Kathleen Manafort, left, walks to the Alexandria Federal Courthouse in Alexandria, Va., Thursday, Aug. 2, 2018, to attend the trial of her husband, President Donald Trump's former campaign chairman Paul Manafort's tax evasion and bank fraud trial. (AP Photo/Manuel Balce Ceneta)

Follow the money: Bookkeepers to testify in Manafort trial

August 02, 2018 - 8:47 am

ALEXANDRIA, Va. (AP) — Prosecutors are asking jurors Thursday to follow the money in the Paul Manafort trial, a trail they say shows that the former Trump campaign chairman took millions from wealthy Ukrainian clients then hid it from banks and the IRS.

The jury heard testimony from the chief operating officer of an audio and visual equipment company that did lucrative business with Manafort. And they are expected to hear later from Manafort's bookkeeper.

Also expected to testify at some point was Rick Gates, Manafort's longtime deputy.

The witness list appeared to be part of a broader strategy to directly link Manafort to the alleged financial fraud that government lawyers say enabled his extravagant lifestyle. However, the federal judge overseeing the trial has questioned the hundreds of exhibits prosecutors want to submit as evidence of Manafort's lavish spending.

U.S. District Judge T.S. Ellis III said the money is relevant, but that he doesn't see the need for prosecutors to "gild the lily," especially considering Manafort's lawyers have not disputed that their client spent his money on luxury items.

Prosecutors have already relayed evidence they said showed Manafort personally directed millions of dollars in international wire transfers to pay for high-end suits and more than $3 million in improvements at various houses.

Manafort's defense attorneys have signaled they will pin blame for any illegal conduct on Gates. He pleaded guilty earlier this year and agreed to cooperate with the investigation, making him the government's star witness.

The trial is the first to stem from the Russia probe by special counsel Robert Mueller, who was tasked last year with investigating the Kremlin's efforts to sway the U.S. presidential election and potential collusion with the Trump campaign. That investigation remains ongoing, and this week's financial fraud trial is not tied to collusion.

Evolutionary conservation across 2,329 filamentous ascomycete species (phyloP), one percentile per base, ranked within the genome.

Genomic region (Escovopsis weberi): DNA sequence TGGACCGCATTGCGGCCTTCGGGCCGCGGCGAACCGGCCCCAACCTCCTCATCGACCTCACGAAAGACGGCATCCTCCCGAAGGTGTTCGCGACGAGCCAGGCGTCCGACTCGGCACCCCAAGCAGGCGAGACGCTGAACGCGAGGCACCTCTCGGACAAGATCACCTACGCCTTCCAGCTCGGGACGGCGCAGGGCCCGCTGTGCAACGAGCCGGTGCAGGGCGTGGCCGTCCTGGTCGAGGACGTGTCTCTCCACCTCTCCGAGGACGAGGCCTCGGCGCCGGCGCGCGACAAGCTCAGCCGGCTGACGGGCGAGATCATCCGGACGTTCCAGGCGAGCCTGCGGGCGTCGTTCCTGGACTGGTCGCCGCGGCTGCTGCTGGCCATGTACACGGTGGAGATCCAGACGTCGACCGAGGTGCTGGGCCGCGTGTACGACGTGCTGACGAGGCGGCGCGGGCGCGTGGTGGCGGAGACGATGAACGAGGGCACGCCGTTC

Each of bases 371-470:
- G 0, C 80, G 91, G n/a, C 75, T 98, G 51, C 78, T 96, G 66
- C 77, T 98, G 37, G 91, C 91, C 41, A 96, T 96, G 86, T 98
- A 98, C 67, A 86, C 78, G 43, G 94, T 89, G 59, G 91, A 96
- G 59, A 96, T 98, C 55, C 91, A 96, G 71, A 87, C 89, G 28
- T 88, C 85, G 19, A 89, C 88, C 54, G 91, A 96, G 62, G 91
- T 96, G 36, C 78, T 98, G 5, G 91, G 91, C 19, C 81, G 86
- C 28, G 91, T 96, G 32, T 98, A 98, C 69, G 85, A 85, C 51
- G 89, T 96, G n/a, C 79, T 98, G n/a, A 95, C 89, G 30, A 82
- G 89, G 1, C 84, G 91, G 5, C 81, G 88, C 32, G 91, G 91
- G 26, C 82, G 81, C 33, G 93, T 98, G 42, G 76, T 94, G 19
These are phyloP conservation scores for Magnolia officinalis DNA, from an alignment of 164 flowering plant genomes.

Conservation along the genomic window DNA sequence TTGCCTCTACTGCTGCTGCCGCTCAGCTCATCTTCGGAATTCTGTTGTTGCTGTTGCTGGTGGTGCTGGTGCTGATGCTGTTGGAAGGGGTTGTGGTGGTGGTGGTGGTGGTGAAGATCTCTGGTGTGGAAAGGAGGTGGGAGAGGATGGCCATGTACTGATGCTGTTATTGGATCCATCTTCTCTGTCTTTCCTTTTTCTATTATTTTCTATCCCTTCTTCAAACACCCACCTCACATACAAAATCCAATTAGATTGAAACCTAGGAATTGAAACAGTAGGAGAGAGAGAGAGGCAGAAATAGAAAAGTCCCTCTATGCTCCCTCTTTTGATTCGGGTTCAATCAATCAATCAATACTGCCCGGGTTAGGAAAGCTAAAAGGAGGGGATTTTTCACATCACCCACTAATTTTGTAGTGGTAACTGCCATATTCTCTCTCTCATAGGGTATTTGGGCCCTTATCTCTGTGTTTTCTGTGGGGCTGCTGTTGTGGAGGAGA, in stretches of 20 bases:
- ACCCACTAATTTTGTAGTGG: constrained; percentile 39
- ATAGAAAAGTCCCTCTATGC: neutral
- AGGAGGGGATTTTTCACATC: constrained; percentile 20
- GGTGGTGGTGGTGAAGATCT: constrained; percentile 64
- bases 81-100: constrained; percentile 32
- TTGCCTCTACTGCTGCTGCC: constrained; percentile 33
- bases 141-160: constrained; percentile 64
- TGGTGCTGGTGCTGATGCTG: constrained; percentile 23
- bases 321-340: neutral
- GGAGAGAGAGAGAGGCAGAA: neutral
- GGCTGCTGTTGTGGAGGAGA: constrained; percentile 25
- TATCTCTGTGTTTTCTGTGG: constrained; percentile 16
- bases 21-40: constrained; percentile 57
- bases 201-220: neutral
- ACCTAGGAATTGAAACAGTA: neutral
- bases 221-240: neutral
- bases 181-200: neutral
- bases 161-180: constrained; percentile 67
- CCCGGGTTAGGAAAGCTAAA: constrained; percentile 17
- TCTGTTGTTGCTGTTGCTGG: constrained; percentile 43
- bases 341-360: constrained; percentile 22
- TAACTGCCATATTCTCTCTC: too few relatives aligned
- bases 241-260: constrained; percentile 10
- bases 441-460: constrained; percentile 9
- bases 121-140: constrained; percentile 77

Still, the case has exposed the aggressive lobbying efforts by foreign officials looking to influence U.S. politics. It also has pulled back the curtain on the man who steered Trump's election efforts for a time, including descriptions of Manafort's $15,000 jacket made of ostrich leather and the more than $6 million in cash he put toward real estate. One witness, Maximillian Katzman, testified that Manafort spent more than $900,000 at his boutique retailer in New York. He said Manafort was the only business client of his who paid via international wire transfer.

Prosecutor Greg Andres argued that documenting Manafort's spending for the jury was important to the case.

"Judge, this is not an effort to prove Mr. Manafort lived lavishly," Andres said. "It's evidence of his income."

An FBI agent on Wednesday described the July 2017 raid on Manafort's Virginia condominium, saying he knocked multiple times before entering with a key and finding Manafort inside. The searches described by agent Matthew Mikuska found expensively tailored suits and documents related to other luxury items allegedly bought by Manafort, including two silk rugs that cost $160,000 paid from offshore accounts.

The proceedings have caught the attention of President Donald Trump. On Wednesday, he defended his 2016 hiring of Manafort and suggested Manafort was being treated worse than mobster Al Capone. White House press secretary Sarah Huckabee Sanders said the president indeed felt Manafort had been treated unfairly.

"Why didn't government tell me that he was under investigation," Trump tweeted Wednesday. "These old charges have nothing to do with Collusion - a Hoax!"

Manafort has a second trial scheduled for September in the District of Columbia. It would address allegations that he acted as an unregistered foreign agent for Ukrainian interests and made false statements to the U.S. government.

Prosecutors told Ellis they expect to rest their case next week, noting that they are "ahead of schedule."

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AP writer Anne Flaherty contributed to this report.

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Follow Chad Day at https://twitter.com/ChadSDay and Eric Tucker on Twitter at http://www.twitter.com/etuckerAP

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